Since the launch of Green Car Journal in 1992, it’s been clear to me that environmental compatibility isn’t just a passing phase. Today, the most forceful drivers of change are the need to mitigate carbon emissions and reduce mankind’s potential impacts on our global climate. But long before that, there were other imperatives already prompting a rethinking of mobility and how it was affecting our collective lives.

Urban areas were often choked with smog, the result of far too many vehicles on the road,  with levels of tailpipe emissions that would be unthinkable today. Major cities across the country were in non-compliance with air quality standards. Smog alerts recommending limited outdoor activity were an unfortunate and regular occurrence in major cities and regions. I lived this growing up in the greater metropolitan L.A. area, as the smog from Los Angeles migrated some 50 miles eastward and stopped at the San Gabriel Mountains two miles from my home, causing the mountain range to magically disappear in the haze every summer.

Still, there were bright spots amid the haze. California launched its Low Emission Vehicle Program in 1990, mandating cleaner vehicles in the years ahead. Part of this landmark program was the Zero Emission Vehicle Mandate that helped accelerate electric vehicle research and development, and ultimately drove auto manufacturers to get serious about vehicle electrification.

An important part of Green Car Journal’s mission over the years has been to explain the benefits and characteristics of ‘green’ cars of all types, regardless of their approach to better environmental impact. In the end, the goal has always been to present an overview of the directions, technologies, and fuels being explored, dive down into specifics, and enable readers to make up their own minds on what’s important based on what they learn.  

A complementary part of this has been the Green Car Awards, starting with the magazine’s annual Green Car of the Year® award first presented at the L.A. Auto Show in 2005. Green Car Journal editors conduct significant research every year to review the universe of new models to consider as the ‘best-of-the-best’ that exhibit commendable environment performance. Through an extensive vetting process, the field is narrowed down to five finalists for each award category. The goal has remained the same since that first award program in 2005 – recognize vehicles that significantly raise the bar in environmental performance and exhibit environmental leadership.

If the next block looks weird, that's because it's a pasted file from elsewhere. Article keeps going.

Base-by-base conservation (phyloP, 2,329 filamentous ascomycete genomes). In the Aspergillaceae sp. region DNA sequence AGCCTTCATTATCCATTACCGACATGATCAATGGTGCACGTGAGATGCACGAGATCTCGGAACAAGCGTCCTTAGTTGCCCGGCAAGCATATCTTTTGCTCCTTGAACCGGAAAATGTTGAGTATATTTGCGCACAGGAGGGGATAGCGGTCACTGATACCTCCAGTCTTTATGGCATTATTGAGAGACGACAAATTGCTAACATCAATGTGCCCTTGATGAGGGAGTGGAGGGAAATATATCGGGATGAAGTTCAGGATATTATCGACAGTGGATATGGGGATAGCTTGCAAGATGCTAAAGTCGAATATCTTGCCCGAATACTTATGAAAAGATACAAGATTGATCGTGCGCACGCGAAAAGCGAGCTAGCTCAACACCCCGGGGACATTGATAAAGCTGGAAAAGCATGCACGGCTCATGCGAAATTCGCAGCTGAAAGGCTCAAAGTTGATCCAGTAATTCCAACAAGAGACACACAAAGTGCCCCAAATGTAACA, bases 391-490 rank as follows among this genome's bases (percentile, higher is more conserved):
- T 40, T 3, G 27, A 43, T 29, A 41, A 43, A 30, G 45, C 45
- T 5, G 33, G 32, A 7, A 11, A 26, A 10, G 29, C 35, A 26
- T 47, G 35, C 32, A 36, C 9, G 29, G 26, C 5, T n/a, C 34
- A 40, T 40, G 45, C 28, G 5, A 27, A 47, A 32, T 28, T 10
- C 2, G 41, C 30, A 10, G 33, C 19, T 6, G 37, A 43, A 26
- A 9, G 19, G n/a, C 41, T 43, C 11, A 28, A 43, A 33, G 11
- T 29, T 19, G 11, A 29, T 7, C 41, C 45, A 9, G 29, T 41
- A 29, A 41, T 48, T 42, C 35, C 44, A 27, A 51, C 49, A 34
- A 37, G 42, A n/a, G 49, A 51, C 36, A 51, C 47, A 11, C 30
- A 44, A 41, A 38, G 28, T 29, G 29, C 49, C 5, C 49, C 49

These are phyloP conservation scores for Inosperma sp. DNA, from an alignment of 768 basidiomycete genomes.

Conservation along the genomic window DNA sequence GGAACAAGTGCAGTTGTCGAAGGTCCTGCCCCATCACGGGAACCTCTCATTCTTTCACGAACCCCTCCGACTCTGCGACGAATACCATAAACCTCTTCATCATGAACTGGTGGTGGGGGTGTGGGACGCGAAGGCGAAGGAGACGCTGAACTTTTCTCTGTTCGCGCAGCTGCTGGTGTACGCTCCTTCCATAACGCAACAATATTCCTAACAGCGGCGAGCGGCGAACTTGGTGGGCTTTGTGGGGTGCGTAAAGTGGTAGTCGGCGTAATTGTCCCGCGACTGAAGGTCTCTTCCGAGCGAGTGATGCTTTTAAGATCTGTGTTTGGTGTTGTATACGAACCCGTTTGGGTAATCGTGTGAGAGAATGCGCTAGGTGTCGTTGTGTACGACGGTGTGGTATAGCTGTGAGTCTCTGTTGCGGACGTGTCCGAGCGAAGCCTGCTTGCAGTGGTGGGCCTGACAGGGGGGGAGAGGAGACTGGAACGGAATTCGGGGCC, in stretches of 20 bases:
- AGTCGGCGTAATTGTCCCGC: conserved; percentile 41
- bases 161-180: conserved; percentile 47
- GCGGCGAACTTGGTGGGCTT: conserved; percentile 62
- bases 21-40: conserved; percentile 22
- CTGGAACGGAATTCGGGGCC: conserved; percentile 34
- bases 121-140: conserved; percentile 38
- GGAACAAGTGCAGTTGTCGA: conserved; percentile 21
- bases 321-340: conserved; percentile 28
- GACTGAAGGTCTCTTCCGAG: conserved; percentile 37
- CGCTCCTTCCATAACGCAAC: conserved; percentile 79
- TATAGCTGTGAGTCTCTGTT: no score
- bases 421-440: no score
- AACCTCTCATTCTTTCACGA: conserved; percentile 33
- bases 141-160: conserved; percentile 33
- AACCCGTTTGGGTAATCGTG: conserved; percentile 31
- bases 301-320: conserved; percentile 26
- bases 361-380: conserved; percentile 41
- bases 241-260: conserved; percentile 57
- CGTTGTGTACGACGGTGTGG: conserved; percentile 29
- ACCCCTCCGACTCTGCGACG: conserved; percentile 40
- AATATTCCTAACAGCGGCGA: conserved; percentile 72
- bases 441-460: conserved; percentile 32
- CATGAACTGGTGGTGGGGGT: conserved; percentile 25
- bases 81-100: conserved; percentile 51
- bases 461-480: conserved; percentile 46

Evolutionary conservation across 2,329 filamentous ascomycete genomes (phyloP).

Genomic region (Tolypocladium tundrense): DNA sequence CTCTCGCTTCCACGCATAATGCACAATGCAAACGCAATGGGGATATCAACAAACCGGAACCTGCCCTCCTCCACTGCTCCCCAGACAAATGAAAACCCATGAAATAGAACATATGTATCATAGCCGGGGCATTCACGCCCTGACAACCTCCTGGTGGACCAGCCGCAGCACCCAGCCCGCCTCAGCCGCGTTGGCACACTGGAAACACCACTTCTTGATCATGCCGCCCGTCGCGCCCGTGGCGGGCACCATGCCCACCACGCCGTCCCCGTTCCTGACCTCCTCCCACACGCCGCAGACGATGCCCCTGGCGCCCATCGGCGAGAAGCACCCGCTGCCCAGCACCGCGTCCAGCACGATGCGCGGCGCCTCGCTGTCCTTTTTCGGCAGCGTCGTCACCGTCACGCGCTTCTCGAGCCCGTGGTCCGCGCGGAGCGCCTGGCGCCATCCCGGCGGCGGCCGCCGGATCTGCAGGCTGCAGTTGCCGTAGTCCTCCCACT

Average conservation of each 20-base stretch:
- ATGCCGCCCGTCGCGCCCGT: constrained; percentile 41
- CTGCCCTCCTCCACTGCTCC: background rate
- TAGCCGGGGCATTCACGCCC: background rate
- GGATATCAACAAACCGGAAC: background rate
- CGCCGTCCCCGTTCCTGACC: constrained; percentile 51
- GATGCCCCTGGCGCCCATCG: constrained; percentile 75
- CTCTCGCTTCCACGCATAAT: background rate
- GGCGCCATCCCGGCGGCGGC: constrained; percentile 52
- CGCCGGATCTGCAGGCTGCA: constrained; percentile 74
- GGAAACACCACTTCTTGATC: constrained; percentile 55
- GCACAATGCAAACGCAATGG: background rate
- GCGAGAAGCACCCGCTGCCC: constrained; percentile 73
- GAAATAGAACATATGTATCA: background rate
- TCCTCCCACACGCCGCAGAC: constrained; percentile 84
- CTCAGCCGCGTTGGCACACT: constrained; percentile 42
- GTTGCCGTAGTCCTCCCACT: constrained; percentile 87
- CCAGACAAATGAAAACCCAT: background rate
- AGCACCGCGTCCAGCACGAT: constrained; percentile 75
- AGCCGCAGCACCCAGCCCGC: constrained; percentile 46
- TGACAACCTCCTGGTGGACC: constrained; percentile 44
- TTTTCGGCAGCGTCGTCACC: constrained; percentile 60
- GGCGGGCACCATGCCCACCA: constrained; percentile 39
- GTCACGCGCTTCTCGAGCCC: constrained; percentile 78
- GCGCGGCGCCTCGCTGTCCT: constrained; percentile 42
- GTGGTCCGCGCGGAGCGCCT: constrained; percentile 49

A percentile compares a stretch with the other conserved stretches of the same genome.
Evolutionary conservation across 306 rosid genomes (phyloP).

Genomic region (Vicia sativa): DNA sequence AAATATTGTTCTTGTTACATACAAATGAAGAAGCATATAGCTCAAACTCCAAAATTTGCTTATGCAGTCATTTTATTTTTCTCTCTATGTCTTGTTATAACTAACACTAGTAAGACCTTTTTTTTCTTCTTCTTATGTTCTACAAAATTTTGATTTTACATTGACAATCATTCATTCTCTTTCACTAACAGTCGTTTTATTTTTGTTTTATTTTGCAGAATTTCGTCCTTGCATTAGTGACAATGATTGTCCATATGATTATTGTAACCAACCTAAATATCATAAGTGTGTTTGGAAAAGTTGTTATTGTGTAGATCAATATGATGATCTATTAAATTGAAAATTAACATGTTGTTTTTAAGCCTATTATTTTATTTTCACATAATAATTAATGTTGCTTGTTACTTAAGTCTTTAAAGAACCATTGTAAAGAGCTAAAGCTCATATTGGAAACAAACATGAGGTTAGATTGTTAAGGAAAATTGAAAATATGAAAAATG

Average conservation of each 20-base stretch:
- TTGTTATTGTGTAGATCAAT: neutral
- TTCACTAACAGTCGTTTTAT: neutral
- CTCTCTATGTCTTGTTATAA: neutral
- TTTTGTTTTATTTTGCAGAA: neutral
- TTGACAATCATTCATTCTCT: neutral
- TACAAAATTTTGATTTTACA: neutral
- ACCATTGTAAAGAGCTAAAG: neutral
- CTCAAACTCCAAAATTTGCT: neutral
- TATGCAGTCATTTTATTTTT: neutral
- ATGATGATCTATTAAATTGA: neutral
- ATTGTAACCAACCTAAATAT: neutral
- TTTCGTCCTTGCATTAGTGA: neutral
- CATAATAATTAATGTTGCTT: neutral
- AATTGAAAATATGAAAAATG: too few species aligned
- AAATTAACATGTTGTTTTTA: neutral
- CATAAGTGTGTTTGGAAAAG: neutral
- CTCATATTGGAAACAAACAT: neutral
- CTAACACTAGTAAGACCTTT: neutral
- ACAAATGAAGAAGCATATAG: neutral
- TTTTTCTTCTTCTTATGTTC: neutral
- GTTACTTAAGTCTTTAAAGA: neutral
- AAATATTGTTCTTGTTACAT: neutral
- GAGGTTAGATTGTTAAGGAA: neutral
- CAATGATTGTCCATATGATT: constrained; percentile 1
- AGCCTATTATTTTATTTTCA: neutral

When it comes to positive change, leadership is important. A new direction acknowledging the automobile’s impact on our environment is important. New and better choices that speak to our future are important. These are among the compelling reasons why the Green Car Awards exist.

In the early years of the Green Car Awards, there were relatively few truly worthy vehicles to be considered. But change, though slow, has been ongoing. Now our cities and streets benefit from an ever-growing number of vastly more efficient, lower emission, and environmentally positive vehicle choices powered by advanced or electrified powerplants. Today, ‘green’ cars have come into their own through design, innovation, and consumer desire. That last part is crucial. Auto manufacturers have done a good job of bringing an increasing number of advanced and electrified vehicles to market. They have invested heavily, even subsidizing some models’ real cost along the way, to make them approachable to buyers.  But a serious and sustained desire for these vehicles had been lacking…until now.

Thankfully, the tipping point for ‘green’ cars is now behind us. While not all new car buyers are in the market for a high efficiency, hybrid, plug-in hybrid, or electric vehicle, the numbers are no longer small, and they’re growing significantly. Interest and demand are up. Consumers are eager to know more and they want to understand which vehicles, and manufacturers, are leading the field. And we’re proud that our annual Green Car Awards help deliver this critical information.

It’s no surprise that the move toward electrics is also being driven by growing consumer interest in vehicles that address the challenges of greenhouse gas emissions and climate change. Those who don’t see this this transition aren’t paying attention. However, taking this as a sign that the imminent end of the internal combustion vehicle is upon us assumes too much. The numbers and trends do not bear this out.

While our focus here is on all ‘greener’ vehicles offering lower emissions, higher efficiency, and greater environmental performance, we give significant focus to electrification on GreenCarJournal.com because, to a large degree, this represents our driving future. There are many electrified vehicles now on the market that have met with notable success, particularly gasoline-electric hybrids. In fact, hybrids have become so mainstream after 20 years that most people don’t look at them differently. They simply embrace these vehicles as a normal part of their daily lives, enjoying a familiar driving experience as their hybrids deliver higher fuel efficiency and fewer carbon emissions.

Less transparent are electric vehicles of all types because they have a plug, something that’s not familiar to most drivers. This includes plug-in hybrids that really are seamless since they offer both electric and internal combustion drive. The challenge is especially pronounced for all-electric vehicles that drive exclusively on batteries.